Step Three: The “How” of Teaching the Movement

Civil Rights Done Right: A Tool for Teaching the Movement
Step Three: The “How” of Teaching the Movement

As important as what we teach about the civil rights movement is how we teach it. The March Continues describes five essential practices for teaching the movement.  

Are you currently implementing these essential practices? In this step you will apply the practices to evaluate and improve your approach to civil rights education. 

Read The March Continues and reflect on your comfort and competence with each of the five practices: 

  1. Educate for empowerment.
  2. Know how to talk about race.
  3. Capture the unseen.
  4. Resist telling a simple story.
  5. Connect to the present.

With your makeover lesson in mind, use the Implementing the Five Essential Practices worksheet to list the ways you’ve implemented these practices in the past. Use the Essential Practices Checklist handout to generate new ideas. With your makeover lesson in mind, ask yourself the following questions, and then add more ideas to the Implementing the Five Essential Practices worksheet:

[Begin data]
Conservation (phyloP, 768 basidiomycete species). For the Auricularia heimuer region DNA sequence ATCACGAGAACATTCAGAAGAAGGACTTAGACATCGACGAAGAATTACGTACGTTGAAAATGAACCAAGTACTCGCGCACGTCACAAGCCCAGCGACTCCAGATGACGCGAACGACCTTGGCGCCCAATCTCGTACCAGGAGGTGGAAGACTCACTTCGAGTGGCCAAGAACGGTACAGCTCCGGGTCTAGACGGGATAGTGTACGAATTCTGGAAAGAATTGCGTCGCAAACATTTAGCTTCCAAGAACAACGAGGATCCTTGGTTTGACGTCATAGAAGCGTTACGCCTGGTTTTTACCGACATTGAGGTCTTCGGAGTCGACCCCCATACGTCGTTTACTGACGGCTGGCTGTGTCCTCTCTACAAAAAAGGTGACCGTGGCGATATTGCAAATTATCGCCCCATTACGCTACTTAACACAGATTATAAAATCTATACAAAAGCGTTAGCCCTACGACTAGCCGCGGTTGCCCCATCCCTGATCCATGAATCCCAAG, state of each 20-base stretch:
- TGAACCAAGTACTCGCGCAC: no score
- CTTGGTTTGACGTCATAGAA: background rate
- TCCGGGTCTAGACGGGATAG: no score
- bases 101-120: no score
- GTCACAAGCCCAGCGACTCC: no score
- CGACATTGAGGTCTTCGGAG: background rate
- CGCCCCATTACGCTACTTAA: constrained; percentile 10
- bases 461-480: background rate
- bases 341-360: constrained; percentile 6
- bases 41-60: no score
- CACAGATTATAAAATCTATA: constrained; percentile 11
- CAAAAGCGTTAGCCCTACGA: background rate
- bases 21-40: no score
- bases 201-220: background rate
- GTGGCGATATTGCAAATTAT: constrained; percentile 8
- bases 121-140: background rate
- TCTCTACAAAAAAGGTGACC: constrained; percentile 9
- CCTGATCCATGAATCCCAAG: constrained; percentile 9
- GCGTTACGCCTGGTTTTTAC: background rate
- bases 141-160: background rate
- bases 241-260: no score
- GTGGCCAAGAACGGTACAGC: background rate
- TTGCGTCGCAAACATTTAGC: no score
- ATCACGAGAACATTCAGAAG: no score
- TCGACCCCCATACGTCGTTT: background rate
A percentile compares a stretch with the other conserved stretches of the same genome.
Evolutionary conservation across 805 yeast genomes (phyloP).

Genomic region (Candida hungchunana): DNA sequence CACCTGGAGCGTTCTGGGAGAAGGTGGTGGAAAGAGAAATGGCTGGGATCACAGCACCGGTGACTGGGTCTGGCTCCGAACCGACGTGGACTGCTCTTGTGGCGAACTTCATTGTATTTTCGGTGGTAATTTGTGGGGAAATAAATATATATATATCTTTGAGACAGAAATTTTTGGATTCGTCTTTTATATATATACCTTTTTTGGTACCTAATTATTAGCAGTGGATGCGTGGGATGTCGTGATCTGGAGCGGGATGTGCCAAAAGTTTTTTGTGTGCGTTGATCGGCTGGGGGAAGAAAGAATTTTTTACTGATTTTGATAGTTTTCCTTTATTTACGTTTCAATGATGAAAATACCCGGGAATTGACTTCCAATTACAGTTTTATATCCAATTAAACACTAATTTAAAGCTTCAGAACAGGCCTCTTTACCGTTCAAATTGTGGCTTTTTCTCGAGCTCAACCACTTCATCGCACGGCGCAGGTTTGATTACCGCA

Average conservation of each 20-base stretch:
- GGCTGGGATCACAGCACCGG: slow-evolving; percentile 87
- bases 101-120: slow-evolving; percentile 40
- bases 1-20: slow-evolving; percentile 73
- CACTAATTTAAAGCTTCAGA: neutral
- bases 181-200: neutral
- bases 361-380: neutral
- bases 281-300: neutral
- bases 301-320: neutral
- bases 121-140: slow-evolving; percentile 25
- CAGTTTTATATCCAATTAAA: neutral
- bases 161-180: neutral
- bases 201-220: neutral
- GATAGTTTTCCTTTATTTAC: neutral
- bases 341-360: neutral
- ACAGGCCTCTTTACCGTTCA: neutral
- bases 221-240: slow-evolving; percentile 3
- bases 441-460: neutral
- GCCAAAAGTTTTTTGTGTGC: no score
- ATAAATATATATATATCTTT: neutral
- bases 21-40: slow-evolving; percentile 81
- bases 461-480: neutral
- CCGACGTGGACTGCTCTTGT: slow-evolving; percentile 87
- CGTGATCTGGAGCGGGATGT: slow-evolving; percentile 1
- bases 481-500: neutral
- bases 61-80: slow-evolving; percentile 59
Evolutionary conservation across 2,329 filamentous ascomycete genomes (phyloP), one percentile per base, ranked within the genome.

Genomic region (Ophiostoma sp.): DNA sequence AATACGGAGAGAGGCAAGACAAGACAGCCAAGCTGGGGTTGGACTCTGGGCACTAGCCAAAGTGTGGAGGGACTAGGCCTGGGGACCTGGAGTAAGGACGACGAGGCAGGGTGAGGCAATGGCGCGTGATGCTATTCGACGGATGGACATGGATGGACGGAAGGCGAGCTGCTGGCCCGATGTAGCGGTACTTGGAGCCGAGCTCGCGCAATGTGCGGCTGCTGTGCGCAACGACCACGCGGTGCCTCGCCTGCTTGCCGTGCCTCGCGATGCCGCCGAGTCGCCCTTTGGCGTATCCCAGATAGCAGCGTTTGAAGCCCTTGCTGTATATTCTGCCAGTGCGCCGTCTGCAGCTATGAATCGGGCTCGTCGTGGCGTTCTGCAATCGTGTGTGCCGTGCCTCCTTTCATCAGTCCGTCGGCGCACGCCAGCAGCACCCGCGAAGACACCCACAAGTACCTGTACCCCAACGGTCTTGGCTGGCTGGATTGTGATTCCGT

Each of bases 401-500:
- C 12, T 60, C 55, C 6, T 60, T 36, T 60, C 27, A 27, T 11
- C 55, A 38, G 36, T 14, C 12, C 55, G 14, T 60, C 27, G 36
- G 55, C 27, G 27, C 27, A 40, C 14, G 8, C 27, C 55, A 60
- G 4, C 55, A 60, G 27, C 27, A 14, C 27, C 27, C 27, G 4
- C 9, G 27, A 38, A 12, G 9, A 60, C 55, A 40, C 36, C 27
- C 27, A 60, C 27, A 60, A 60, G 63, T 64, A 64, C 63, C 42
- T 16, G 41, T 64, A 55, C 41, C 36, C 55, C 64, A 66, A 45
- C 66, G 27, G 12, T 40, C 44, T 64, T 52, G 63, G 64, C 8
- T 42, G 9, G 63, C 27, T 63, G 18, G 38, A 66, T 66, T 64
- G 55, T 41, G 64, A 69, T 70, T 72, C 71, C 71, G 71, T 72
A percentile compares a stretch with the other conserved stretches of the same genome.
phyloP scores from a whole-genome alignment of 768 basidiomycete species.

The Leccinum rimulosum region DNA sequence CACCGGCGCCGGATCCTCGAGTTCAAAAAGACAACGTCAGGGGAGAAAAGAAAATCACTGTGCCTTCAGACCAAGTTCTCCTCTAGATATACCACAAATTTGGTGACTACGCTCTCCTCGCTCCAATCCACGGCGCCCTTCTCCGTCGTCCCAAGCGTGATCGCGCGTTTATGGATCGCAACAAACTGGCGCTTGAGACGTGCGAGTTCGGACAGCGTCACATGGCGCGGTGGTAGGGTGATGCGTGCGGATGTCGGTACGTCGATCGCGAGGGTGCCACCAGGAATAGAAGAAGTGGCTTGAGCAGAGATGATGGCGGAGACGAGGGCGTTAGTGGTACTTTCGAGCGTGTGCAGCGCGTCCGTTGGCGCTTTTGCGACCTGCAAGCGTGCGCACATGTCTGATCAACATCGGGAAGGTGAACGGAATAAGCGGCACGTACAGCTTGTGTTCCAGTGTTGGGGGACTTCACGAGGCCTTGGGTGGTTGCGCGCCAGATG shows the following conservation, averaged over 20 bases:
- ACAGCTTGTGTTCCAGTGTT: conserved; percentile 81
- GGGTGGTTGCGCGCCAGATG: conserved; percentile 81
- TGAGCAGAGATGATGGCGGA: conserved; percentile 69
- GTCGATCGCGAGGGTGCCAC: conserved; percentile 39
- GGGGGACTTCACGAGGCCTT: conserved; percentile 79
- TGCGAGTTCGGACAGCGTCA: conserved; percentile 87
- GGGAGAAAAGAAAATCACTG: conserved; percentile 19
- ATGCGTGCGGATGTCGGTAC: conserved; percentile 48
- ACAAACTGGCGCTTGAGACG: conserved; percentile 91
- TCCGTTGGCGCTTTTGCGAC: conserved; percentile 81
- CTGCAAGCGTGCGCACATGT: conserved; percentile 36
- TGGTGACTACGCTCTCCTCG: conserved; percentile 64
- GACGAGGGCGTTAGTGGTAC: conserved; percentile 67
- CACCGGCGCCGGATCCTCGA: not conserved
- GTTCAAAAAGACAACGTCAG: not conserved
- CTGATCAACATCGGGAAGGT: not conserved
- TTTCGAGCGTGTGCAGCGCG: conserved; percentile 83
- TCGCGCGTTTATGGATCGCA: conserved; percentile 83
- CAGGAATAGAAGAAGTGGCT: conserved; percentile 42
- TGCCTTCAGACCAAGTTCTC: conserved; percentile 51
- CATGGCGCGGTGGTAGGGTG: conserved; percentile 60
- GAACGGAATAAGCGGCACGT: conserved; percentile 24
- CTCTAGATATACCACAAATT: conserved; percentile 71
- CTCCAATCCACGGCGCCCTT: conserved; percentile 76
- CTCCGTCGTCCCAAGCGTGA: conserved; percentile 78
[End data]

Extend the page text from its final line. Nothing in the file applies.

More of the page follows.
1. Which practice(s) are most important to this lesson? Why?
  2. Which practices may be less relevant to this lesson? Why?
  3. Which practices should be highlighted in this lesson?
  4. Which practices do I need to develop over time and leading up to this lesson?
  5. Which practices do I feel most comfortable with? Most competent with?
  6. Which practices offer me the greatest potential for growth?
Teaching Tolerance collage of images

Welcome to Learning for Justice—Formerly Teaching Tolerance!

Our work has evolved in the last 30 years, from reducing prejudice to tackling systemic injustice. So we’ve chosen a new name that better reflects that evolution: Learning for Justice.

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